consistencies in the combinations of pigments for flesh; these include a mixture of white with vermilion and a separate application of a transparent red lake.


In resume the main identified colors/pigments in Modigliani's nudes (and this means all the 1916-17 nudes) are:

1.- Lead White with a low proportion of zinc.
2.- Vermilion red
3.- Organic red lake
4.- Sienna
5.- Ocher
6.- Umber-colored ones
7.- Prussian blue
8.- French ultramarine
9.- Bone black
10.- Viridian green

This does not means that a painting has to present the 10 pigments, this are the pigments found in all the analyzed nudes:

- "Nude 1" have Prussian blue but not the French Ultramarine (both are blues)
- "Nude 2" have French Ultramarine but no Prussian Blue
- "Nude 3" have Sienna
- "Nude 4" have Ocher
and so on.

There is no need that the same painting have all the 10 detected, you can achieve the same effect using just one blue instead of the two detected.

Mix, Vermilion red + Sienna and you have the perfect orange skin in Modigliani from 1914 to 1917-18
Mix Vermilion + Sienna + White and you have the perfect pink skin in Modigliani from 1917-8 to 1919

General Museum technical studies have reached the conclusion that is a very short palette, a simple range made with pre industrial oils (non artisan, but small scale industrial oils).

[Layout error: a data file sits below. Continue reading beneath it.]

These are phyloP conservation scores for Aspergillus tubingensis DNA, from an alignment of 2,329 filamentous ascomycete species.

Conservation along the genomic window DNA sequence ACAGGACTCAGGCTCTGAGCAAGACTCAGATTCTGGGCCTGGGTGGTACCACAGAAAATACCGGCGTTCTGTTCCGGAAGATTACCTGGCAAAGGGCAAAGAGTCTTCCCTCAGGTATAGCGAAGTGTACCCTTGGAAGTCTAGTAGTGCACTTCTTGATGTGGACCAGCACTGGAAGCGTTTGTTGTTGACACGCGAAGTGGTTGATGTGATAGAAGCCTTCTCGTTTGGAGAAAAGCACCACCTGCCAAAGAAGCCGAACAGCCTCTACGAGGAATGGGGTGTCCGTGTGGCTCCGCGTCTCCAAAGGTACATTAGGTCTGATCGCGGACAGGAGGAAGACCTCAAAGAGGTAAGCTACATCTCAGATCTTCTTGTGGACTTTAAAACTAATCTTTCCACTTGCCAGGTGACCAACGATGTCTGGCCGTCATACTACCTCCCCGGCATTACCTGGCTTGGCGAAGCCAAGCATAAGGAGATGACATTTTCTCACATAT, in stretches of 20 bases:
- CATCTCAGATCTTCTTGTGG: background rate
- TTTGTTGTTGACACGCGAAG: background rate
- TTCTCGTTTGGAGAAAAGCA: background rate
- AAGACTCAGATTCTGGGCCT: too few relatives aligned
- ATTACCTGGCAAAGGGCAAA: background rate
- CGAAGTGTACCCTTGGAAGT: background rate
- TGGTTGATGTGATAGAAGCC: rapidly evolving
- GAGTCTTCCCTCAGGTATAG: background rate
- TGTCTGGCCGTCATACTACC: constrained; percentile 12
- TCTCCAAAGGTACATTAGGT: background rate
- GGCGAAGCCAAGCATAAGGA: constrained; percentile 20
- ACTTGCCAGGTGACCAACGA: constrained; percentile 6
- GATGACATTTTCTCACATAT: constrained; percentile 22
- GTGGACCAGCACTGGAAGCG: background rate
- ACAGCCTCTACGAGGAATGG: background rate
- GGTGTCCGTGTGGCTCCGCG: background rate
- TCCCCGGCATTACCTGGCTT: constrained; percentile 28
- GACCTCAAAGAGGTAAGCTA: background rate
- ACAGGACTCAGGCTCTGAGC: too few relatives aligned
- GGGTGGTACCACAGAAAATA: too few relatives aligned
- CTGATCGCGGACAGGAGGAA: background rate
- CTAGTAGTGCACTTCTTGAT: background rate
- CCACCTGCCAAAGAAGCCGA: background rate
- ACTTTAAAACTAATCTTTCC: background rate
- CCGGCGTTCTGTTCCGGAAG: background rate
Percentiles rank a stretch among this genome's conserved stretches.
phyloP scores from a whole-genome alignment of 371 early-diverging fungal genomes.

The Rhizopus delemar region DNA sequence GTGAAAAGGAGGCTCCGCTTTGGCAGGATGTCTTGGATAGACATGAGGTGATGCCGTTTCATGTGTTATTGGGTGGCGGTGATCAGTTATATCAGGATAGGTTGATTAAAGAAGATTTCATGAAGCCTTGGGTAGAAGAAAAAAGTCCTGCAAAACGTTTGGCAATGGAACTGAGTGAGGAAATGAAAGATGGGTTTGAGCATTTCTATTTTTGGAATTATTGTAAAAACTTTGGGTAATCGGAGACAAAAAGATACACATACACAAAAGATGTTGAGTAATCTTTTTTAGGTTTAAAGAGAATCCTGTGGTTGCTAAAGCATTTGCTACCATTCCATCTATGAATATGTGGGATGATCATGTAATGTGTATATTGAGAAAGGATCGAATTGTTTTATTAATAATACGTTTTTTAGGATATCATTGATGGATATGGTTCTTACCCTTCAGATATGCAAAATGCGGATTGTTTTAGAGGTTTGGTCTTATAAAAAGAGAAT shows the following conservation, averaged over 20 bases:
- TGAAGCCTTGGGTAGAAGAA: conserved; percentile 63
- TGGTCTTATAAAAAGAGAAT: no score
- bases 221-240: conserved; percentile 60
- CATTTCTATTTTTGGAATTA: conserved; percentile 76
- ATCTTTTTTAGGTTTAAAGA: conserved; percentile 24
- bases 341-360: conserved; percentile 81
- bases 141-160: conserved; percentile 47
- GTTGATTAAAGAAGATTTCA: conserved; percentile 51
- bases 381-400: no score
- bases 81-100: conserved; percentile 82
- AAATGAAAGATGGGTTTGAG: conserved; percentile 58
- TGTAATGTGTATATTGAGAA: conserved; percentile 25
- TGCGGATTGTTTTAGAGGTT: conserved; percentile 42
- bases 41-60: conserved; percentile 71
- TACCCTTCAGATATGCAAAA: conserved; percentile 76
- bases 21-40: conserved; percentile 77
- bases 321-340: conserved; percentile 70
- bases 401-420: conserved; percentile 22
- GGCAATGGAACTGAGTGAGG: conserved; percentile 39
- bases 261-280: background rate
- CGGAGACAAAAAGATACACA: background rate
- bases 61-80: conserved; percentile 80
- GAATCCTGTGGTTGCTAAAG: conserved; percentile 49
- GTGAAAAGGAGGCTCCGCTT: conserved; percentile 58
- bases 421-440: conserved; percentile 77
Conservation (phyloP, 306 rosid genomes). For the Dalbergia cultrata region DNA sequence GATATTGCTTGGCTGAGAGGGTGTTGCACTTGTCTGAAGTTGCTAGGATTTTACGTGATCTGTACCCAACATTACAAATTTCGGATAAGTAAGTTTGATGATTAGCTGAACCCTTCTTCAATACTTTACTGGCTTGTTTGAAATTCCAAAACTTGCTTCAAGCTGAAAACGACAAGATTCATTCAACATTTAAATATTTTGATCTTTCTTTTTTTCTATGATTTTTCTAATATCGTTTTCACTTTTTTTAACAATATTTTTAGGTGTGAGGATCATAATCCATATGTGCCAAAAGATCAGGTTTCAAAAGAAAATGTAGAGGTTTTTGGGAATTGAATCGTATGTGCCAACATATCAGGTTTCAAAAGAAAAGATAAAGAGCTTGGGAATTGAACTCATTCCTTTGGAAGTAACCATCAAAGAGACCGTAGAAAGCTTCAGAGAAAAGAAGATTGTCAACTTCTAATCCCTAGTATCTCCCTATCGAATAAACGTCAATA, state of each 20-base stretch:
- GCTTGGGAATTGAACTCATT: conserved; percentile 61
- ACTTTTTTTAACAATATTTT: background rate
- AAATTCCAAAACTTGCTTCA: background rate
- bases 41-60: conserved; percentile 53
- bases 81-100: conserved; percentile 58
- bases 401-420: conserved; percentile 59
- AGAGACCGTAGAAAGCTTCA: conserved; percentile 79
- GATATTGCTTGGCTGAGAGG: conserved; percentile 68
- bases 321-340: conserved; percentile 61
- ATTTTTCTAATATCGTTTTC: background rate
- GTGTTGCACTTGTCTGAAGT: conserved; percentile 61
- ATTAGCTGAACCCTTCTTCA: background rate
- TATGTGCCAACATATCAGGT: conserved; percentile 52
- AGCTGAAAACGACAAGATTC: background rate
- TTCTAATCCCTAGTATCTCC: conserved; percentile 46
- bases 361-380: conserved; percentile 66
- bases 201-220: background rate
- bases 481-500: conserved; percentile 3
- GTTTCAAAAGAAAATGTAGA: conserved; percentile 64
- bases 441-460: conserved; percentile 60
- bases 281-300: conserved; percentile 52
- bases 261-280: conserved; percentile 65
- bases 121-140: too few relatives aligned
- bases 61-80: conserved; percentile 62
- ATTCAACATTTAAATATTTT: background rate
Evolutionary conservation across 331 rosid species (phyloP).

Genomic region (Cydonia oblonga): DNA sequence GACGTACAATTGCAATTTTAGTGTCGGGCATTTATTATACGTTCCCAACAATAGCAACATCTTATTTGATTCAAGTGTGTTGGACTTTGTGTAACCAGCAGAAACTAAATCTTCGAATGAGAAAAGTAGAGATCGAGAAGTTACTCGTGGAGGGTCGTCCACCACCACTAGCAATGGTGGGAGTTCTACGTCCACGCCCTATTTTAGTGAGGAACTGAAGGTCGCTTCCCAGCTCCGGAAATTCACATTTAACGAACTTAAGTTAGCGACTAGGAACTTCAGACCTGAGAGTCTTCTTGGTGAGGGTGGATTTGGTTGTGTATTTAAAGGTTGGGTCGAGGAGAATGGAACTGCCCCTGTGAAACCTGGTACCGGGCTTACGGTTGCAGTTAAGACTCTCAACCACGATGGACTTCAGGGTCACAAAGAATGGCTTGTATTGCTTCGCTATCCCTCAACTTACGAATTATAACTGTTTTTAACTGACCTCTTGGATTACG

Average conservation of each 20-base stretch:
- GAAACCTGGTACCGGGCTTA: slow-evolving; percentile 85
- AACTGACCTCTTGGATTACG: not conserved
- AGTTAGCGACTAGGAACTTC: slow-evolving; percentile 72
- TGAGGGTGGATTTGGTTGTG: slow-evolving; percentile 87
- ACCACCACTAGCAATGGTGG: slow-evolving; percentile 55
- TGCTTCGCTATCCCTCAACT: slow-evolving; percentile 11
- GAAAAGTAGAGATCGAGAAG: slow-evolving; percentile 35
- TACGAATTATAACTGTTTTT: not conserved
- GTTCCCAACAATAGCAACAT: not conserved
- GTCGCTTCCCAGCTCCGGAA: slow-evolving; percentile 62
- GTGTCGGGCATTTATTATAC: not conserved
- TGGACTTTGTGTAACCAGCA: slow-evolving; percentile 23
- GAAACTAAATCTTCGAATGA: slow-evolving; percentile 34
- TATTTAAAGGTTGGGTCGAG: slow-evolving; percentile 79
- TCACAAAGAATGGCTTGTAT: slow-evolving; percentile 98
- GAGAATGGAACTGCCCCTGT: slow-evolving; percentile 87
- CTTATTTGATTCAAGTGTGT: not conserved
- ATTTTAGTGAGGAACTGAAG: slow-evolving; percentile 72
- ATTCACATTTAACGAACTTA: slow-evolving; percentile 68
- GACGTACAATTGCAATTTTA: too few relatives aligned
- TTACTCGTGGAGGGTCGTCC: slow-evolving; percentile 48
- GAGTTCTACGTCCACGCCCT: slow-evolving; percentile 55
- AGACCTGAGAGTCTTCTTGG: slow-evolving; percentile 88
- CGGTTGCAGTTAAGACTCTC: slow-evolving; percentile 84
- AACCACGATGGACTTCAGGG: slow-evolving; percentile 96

This is exactly the opposite to the opinion presented by Marc Restellini "as private expert" who in a private dossier presented the next conclusions:

Extract of one of his private dossier:

pigments on the opinion of Restellini

What we can simply point out at the moment is that Modigliani's palette of authentic works rarely consists of less than 10 to 12 pigments, as shown in the following list of works that we have
had the opportunity of analyze over the last 20 years as part of the Wildenstein Institute and Restellini Institute.

The works he present are the next:
pigments presented by restellini

He says the number of pigments, but do not identify them with names, he is the only person enough of trust as to have that information and he wants to keep it
that way to avoid dirty criminals to use it to create forgeries, he is the only expert who shall ever have this information.

This is important because the upper statement was presented to the Police requesting the immediate destruction of a work and the arrest of the owners and experts
who expertized it and using the same words that Marc Restellini sent in a letter to the Swiss prosecutor "give example to criminals".

(yes I am one of the people he asked to... )

in Geneva, and who curiously, what a nice coincidence was also the purported buyer for the work.

If his statement about the pigments is true, all the analyzed nudes of Modigliani and almost all the paintings analyzed in the Burlington research (done by the most reputed experts of the most
reputed museums all over the world) would become a "RARELY" exception or crude forgeries.

I would love to know the innovative and state of the art techniques he has developed in his own private laboratory at the Geneva Freeport to be able to detect what the main museums &
the most advanced labs across the world has not been able to find.

What an envy to have your own laboratory to assure your work.


Can you imagine that to make this painting Modigliani needed 17 pigments, amazing what a waste of expensive oils to achieve such a limited color result:

colros dilewski


  This page is a work on progress, nothing in this page should be considered as final or definitive.